Carole Spiers top tips to beat work stress and accomplish the things you set out to do
Stress & Anxiety at Work
Many people at work suffer with stress, depression and anxiety. In fact, sometimes these mental health problems are even triggered or made worse by attending work. Quite often, these problems can leave you feeling as if you don’t have the skills you need to accomplish what you set out to do. This is usually because stress, anxiety and depression can cause you to worry, and even fear typical daily tasks that you might once have completed easily.
Some tasks at work that many people admit to worrying about include…
- Taking meetings
- Sticking to and achieving deadlines
- Building relationships with colleagues or clients
- Getting on well with your manager
- Maintaining a high quality of work
Here is how you can learn to conquer some of your stress and anxieties at work, and turn them into accomplishments…
- Make a numbered list of tasks you need to accomplish that day, ordered from most important to least important. Tackle this list in small chunks – one task at a time – and tick each off once it is completed.
- Focus on building positive and transparent relationships with your supervisor and other co-workers. This means that you have people you can trust and rely on, and who you feel comfortable enough to ask for help when you need it, rather than suffer in silence.
- Get into the habit of communicating in person as much as possible. The more you do something, the easier it becomes. Also, a lot can be misinterpreted or misunderstood over phone calls and emails which does not help you progress and can cause you to over-think even the simplest of things.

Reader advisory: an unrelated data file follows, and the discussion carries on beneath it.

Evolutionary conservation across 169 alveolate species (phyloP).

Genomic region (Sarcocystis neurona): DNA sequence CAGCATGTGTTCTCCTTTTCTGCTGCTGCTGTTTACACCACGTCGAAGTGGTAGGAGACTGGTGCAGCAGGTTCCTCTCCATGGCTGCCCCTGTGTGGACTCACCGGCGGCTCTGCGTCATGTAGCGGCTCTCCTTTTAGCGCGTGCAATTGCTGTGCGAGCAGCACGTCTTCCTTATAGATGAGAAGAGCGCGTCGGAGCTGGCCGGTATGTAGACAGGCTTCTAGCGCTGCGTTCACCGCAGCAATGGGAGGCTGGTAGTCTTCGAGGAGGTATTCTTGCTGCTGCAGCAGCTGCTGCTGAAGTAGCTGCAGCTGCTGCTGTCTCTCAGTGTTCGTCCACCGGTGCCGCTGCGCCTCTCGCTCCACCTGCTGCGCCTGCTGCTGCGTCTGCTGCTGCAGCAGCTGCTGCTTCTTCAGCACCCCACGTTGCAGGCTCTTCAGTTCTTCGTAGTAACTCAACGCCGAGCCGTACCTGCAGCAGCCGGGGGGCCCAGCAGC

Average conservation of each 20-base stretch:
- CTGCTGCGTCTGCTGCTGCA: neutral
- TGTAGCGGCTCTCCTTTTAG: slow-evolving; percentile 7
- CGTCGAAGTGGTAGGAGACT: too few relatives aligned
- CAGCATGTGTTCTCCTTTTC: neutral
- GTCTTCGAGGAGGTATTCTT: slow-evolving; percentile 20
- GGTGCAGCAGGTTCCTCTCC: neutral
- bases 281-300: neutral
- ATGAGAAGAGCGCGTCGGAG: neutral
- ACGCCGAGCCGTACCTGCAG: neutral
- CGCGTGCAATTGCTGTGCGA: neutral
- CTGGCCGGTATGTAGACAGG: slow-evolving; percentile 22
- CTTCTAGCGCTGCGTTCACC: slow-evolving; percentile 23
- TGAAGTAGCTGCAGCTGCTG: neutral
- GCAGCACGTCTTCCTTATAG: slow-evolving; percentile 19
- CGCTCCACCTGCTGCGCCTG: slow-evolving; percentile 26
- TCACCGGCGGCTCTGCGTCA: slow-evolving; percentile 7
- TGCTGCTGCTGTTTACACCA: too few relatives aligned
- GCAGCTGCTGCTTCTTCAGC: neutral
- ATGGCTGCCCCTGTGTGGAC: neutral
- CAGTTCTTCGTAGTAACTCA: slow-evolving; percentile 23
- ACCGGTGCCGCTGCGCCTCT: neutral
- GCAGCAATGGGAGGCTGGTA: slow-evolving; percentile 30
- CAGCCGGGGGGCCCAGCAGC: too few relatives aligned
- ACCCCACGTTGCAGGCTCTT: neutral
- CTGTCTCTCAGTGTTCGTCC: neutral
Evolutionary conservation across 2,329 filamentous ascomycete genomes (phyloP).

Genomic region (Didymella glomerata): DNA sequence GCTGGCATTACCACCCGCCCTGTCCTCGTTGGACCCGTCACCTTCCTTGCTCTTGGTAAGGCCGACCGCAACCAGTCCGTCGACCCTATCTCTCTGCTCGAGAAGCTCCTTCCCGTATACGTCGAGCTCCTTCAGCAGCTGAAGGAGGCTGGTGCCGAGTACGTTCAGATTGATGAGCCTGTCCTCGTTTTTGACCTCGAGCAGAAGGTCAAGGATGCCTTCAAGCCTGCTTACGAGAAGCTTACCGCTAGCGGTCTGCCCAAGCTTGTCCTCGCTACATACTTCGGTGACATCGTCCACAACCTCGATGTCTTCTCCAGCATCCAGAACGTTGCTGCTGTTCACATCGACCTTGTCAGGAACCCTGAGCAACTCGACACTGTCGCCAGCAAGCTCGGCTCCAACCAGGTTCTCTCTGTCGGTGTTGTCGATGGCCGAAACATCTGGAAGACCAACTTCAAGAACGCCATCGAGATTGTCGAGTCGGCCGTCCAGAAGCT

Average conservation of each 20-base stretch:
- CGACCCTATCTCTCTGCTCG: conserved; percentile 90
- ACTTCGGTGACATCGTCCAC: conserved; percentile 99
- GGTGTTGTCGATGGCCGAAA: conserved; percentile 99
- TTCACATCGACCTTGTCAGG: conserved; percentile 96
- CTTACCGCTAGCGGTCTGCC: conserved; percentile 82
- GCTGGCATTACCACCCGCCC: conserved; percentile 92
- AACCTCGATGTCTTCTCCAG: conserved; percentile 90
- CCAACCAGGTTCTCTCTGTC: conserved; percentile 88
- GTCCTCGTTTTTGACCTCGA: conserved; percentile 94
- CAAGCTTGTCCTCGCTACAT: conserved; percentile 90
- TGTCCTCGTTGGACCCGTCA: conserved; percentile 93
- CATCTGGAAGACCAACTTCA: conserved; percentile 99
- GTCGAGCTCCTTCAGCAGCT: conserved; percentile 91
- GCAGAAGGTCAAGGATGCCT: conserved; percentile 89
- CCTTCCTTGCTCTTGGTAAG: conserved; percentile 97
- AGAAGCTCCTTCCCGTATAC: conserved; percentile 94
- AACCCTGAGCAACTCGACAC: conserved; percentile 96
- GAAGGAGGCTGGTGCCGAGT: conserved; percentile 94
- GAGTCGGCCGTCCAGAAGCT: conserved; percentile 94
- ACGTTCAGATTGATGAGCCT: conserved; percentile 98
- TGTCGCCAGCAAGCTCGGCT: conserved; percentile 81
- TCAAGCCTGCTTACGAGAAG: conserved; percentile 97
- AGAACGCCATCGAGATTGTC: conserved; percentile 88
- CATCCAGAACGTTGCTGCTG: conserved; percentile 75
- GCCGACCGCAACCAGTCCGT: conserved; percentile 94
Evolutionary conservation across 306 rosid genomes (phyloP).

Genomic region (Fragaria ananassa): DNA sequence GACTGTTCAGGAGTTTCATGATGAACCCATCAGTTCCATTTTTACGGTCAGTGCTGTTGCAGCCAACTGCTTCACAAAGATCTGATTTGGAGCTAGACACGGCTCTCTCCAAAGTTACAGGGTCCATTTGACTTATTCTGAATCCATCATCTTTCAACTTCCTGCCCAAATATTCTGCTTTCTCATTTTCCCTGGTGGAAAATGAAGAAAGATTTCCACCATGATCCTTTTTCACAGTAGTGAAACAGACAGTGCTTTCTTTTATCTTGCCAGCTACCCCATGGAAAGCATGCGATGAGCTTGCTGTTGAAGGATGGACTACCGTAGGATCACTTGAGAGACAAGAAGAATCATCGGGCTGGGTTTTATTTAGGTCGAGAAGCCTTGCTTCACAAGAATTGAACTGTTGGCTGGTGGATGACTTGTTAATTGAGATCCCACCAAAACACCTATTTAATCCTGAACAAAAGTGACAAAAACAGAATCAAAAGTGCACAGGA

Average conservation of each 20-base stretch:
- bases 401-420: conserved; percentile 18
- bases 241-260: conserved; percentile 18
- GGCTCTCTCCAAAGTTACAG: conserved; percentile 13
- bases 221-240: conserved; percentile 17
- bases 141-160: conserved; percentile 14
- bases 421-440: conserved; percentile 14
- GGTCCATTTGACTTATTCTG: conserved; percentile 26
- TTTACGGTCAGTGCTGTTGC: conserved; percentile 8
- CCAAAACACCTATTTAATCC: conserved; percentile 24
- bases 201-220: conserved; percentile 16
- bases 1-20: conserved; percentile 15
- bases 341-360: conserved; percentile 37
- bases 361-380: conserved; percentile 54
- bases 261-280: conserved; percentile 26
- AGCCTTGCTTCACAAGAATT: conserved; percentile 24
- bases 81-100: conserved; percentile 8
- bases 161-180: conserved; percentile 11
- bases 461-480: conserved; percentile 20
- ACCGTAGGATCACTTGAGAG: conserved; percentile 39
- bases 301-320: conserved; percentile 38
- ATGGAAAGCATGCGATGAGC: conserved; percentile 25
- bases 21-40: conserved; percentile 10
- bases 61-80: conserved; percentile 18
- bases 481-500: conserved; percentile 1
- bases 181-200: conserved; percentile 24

- Avoid office politics. This can be difficult when it feels as if it’s surrounding you everywhere you look. However, drama only tends to increase anxiety, giving you one more thing to worry about so it’s easier to stay out of it completely. If colleagues come to you to discuss office politics, politely let them know that you’re too busy with work right now to stop.
- Be realistic with your workload. It is very common now to say ‘yes’ to every project and every favour your boss asks of you. Over-committing to tasks and biting off more than you can chew will surely see you failing to stick to deadlines and then worrying about asking for extensions and stressing yourself out in the process of trying to achieve them.
- Progress reports. This doesn’t have to be anything official; it can simply be a weekly conversation with others. It is good to keep people in the loop throughout the progress and delivery of a project. That way, if you encounter difficulties, people are on hand to help you out as they have the knowledge to assist or advise.